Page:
Champs-Élysées redesign turns Paris streets from gray to green
Paris mayor Anne Hidalgo has said "Oui" to a plan to transform the French capital's famous Champs-Élysées and nearby areas. The project, headed by PCA-Stream, will involve the planting of thousands of plants and trees, turning the city streets from gray to green.
According to PCA-Stream, only 5 percent of visitors to the Champs-Élysées are actually Parisians making use of it in any meaningful way. The firm hopes to tempt locals back with an ambitious scheme that involves the planting of trees to improve the local air quality in the traffic-heavy site, as well as the expansion of pedestrian-safe areas and the reduction of traffic lanes and car parking spaces. Bicycle paths will be added, temporary stalls and kiosks installed for events, and there will be children's playgrounds, too. There will also be some effort paid to the project's sustainability.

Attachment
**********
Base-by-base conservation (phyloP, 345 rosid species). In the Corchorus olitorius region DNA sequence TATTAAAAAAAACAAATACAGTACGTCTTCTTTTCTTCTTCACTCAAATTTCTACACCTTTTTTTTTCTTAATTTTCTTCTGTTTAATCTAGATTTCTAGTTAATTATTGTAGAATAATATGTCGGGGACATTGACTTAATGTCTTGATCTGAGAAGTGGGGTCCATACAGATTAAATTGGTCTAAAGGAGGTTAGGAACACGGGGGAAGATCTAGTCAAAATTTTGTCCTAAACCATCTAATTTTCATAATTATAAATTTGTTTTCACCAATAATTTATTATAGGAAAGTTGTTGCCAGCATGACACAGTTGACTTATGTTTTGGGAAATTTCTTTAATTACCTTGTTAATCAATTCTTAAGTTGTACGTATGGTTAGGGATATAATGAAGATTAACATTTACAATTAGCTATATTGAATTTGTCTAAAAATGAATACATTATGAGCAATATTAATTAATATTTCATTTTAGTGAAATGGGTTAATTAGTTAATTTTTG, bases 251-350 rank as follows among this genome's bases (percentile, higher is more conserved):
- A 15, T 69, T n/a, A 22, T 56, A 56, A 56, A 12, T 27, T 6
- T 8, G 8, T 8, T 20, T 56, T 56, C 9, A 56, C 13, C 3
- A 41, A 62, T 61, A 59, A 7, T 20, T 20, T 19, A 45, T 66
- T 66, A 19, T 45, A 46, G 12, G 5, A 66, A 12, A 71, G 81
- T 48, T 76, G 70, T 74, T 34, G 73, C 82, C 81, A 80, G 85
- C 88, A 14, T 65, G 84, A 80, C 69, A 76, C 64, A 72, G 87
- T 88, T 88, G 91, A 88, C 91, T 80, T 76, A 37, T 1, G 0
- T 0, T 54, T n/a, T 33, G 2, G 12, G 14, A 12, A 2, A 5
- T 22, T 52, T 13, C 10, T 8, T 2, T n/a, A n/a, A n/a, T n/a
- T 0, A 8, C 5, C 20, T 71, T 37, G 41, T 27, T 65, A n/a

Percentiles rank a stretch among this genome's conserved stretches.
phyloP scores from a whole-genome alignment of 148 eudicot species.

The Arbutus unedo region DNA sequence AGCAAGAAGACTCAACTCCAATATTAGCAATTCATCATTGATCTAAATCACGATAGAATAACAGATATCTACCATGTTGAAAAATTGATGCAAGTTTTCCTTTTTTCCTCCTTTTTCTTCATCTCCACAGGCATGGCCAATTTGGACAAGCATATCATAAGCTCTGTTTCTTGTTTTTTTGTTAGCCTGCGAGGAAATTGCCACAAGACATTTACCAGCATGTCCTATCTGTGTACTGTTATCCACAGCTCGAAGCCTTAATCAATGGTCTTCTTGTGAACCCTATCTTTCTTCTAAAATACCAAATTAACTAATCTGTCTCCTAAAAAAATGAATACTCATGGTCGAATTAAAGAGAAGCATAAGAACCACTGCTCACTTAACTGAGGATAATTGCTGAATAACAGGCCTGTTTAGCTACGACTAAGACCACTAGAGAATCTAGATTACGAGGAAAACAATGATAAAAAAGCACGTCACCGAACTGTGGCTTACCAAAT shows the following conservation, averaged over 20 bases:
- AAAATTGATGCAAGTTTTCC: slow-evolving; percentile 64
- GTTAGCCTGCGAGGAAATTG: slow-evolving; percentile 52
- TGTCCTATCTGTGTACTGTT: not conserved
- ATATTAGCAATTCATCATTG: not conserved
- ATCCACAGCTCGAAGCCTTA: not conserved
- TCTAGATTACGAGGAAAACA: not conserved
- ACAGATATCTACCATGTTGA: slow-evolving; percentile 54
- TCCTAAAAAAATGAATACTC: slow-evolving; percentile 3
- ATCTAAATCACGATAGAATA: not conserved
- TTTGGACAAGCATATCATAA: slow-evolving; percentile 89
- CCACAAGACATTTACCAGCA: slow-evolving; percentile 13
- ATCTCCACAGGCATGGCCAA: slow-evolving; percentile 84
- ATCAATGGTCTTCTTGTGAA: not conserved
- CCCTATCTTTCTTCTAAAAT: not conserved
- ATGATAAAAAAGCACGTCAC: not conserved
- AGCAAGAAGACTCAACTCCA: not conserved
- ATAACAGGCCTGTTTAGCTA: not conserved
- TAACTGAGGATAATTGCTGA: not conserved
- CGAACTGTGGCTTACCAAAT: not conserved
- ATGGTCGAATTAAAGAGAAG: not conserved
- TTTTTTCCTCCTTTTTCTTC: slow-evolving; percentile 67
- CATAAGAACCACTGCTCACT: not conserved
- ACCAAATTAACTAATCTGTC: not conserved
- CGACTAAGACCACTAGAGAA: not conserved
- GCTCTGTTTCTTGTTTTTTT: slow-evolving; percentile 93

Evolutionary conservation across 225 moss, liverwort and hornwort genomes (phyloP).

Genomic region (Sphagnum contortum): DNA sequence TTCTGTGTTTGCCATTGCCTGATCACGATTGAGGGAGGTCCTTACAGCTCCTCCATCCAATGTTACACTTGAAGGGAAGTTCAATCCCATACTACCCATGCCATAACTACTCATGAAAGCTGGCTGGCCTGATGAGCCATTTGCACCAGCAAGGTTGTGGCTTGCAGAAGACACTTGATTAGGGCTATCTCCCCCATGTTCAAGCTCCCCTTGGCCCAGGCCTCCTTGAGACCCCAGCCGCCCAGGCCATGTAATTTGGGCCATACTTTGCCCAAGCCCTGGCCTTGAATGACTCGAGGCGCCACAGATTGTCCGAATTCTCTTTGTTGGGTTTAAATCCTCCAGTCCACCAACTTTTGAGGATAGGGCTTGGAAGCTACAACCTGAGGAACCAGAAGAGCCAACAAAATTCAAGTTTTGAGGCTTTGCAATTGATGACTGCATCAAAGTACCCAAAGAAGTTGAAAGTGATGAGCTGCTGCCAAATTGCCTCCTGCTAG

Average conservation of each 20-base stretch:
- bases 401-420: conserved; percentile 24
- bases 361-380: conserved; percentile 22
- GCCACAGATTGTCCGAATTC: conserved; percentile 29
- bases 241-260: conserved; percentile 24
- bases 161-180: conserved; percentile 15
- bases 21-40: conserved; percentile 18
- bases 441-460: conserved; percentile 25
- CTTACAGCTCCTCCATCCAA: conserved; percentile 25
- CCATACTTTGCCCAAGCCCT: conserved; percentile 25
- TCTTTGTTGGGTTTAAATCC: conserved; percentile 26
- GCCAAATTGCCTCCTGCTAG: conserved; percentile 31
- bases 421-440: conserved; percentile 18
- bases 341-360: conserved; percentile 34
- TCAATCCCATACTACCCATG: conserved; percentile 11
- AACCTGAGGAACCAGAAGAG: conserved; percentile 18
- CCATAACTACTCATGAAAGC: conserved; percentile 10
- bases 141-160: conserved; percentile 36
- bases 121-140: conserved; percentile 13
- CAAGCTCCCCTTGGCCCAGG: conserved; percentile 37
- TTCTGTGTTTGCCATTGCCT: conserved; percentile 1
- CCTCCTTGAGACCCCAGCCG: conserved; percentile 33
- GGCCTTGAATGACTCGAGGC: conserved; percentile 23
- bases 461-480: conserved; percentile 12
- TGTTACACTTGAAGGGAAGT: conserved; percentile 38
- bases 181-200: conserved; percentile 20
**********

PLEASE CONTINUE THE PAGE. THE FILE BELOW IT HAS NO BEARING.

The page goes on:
"Nature can partially replace costly and polluting infrastructure," says the firm. "For instance, recovering soil permeability wherever possible, creating planted 'lounges,' bioswales, and buffer strips to increase water infiltration and the construction of retention basins where the former ditches of Place de la Concorde lay will filter pollutants and harvest rainwater. The re‐designed living ecosystem of the Champs‐Élysées thus acts as an air purifier, absorbing CO2, minimizing dust, increasing rainwater infiltration, cooling the air via evapotranspiration, increasing the amount of shade and restoring wildlife habitat to increase urban biodiversity."
Additionally, the famous Place de l’Étoile roundabout/traffic circle will have its car lanes reduced from 11 to a still-considerable seven, and the existing Champs-Élysées gardens will be re-landscaped. The Place de la Concorde will also be transformed with trees, terraced gardens and a pool added.
It's early days yet however, and work is not expected to begin in earnest until after Paris hosts the 2024 Summer Olympics. Completion is slated for 2030, with The Guardian reporting the budget at €250 million (roughly US$305 million). The project is also part of a wider development push that includes a landscaping project around the Eiffel Tower area.